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D deficiency associated with disease activity in autoimmune disorders

Posted on: July 2, 2013   by  Kate Saley


Research published last week in the journal Nutrients suggests that patients with autoimmune diseases who are also vitamin D deficient have a significantly higher risk of disease activity, compared to those with higher vitamin D levels.

Researchers in Canada were interested in studying vitamin D status and disease activity of people with systemic autoimmune rheumatic disorders. Autoimmune diseases are a group of disorders where your immune system malfunctions and attacks your body’s own tissues. Autoimmune diseases can either attack a particular organ (organ specific) or attack numerous organs (systemic). An example or a systemic autoimmune disease is systemic lupus erythematosis (SLE) where the immune system attacks any organ in the body.

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5 Responses to D deficiency associated with disease activity in autoimmune disorders

  1. seriousgreta

    I’ve already said this elsewhere on this site, but you have got to stop treating vitamin D as a ‘work alone wonder’ It needs to be balanced with magnesium, K2 and calcium or you don’t get the results or the relief you’re hoping for AND you can cause other ‘unintentional consequences’.

  2. IAW

    @ seriousgreta
    You stated above that “or you don’t get the results or the relief you’re hoping for”. So it sounds to me like you took Vitamin D and did not get good results until you added “co-factors”. What happened or did not happen?
    You also said and “you can cause other “unintentional consequences”. What “unintentional consequences” happened to you? Maybe we can all learn something.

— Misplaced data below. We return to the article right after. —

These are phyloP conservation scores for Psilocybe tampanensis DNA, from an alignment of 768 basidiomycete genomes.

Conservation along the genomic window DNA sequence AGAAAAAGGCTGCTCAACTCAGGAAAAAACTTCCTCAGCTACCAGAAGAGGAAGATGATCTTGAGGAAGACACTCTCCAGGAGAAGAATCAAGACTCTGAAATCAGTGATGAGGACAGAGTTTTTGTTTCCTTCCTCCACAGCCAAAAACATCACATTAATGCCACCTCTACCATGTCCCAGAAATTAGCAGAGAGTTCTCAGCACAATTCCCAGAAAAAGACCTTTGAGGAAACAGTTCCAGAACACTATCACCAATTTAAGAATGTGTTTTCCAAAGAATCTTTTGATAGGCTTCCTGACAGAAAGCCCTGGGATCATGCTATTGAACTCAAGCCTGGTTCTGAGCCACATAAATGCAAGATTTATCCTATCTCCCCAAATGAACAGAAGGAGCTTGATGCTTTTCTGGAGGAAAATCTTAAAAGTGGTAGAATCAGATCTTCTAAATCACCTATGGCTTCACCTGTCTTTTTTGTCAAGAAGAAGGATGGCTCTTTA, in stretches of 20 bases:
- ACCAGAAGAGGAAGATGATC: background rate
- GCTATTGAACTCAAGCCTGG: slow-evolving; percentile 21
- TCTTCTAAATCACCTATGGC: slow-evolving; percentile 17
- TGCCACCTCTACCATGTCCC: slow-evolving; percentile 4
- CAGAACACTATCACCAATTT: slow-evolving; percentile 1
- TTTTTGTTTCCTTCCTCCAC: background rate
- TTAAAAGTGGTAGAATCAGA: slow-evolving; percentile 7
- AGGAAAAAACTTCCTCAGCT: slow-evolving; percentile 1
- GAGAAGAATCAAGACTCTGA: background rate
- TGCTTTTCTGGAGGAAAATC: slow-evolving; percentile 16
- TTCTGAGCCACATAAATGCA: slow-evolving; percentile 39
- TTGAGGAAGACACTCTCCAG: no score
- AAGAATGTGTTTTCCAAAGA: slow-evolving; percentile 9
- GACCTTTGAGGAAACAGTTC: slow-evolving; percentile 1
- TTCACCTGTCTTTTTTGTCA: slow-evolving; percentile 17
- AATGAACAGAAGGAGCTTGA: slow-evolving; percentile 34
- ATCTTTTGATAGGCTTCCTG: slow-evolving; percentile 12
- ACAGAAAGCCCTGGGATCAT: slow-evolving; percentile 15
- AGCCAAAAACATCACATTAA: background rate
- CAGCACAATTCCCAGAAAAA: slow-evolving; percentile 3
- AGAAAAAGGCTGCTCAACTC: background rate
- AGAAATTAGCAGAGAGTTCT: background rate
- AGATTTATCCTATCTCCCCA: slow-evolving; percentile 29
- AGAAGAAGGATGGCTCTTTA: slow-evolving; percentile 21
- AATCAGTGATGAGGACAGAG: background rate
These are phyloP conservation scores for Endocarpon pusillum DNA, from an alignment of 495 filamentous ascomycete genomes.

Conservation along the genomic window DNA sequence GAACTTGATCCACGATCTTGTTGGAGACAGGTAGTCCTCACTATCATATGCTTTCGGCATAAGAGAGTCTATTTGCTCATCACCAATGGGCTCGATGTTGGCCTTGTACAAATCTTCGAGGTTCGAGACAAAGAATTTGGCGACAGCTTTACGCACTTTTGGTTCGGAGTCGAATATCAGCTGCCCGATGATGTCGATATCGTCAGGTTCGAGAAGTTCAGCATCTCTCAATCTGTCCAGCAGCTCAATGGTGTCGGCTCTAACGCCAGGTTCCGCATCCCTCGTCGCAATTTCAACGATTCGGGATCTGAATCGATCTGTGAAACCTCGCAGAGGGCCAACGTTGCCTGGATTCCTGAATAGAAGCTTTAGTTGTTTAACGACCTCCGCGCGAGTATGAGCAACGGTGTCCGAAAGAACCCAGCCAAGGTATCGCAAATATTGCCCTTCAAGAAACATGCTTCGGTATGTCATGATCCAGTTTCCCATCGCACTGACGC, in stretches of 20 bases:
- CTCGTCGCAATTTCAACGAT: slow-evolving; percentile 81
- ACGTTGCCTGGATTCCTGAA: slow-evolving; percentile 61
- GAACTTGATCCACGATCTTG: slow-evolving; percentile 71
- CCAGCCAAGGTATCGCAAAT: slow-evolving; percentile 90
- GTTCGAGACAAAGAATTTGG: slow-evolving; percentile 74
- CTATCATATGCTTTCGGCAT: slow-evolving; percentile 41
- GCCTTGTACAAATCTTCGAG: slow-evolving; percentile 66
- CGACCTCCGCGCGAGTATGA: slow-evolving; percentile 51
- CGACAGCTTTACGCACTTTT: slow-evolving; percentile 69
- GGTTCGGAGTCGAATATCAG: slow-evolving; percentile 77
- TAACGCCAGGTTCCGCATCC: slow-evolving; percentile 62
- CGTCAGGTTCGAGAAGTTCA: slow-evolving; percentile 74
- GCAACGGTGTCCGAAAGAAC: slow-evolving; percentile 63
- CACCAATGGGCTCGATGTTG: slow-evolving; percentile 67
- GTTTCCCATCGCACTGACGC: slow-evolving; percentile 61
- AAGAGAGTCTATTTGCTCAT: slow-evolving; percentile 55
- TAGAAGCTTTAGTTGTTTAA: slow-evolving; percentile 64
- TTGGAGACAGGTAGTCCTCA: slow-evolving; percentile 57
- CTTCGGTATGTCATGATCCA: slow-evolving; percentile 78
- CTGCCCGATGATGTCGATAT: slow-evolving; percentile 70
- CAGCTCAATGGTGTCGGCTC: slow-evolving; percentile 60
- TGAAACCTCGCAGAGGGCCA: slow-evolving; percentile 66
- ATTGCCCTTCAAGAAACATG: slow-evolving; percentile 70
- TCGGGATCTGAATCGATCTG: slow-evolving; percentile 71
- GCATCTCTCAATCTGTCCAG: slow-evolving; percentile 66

3. Magic

    I agree, Greta. It is like having a vanilla ice cream cone. It is good but adding all off the trimmings for a delicious banana split is even better.. (Probably, it is better to have used an example using fruits and vegetables..lol )

    Anyway, I have found it difficult get people to get to this website. The ones that are using D3 may not be getting as good results as they could.

    There is a whole package out there………and one needs to use it to get all of the benefits. That includes EXERCISE!!!


  4. Kate Saley

    @seriousgretta and @Magic:

    We definitely agree that vitamin D is not the “magic bullet.” In order to achieve health a number of factors come into play including diet and nutrition, exercise, a healthy lifestyle, and of course sufficient vitamin D status.

  5. Rita and Misty


    Sometimes vitamin d is what is missing…

    I am one of those individuals who has had an entire lifetime of organic living and proper exercise. I also supplemented with 6,000 iu d3, 600 mg magnesium, 3 mg boron and 50 mg zinc for YEARS and YEARS (I didn’t add vitamin k until discovering the VDC in 2011).

    Yet as the readership knows, I was still very sick and very vitamin d deficient. On the above protocol, my level was only 32 ng/ml.

    The only thing that matters is your 25(OH)D level. And, some of us need to supplement with high doses to obtain an optimal level.

    I still eat organic foods…I exercise…I get goodly amounts of sleep…I take all my cofactors…..

    But, in my opinion, D is the master hormone, from which all good health flows.

    Be well,

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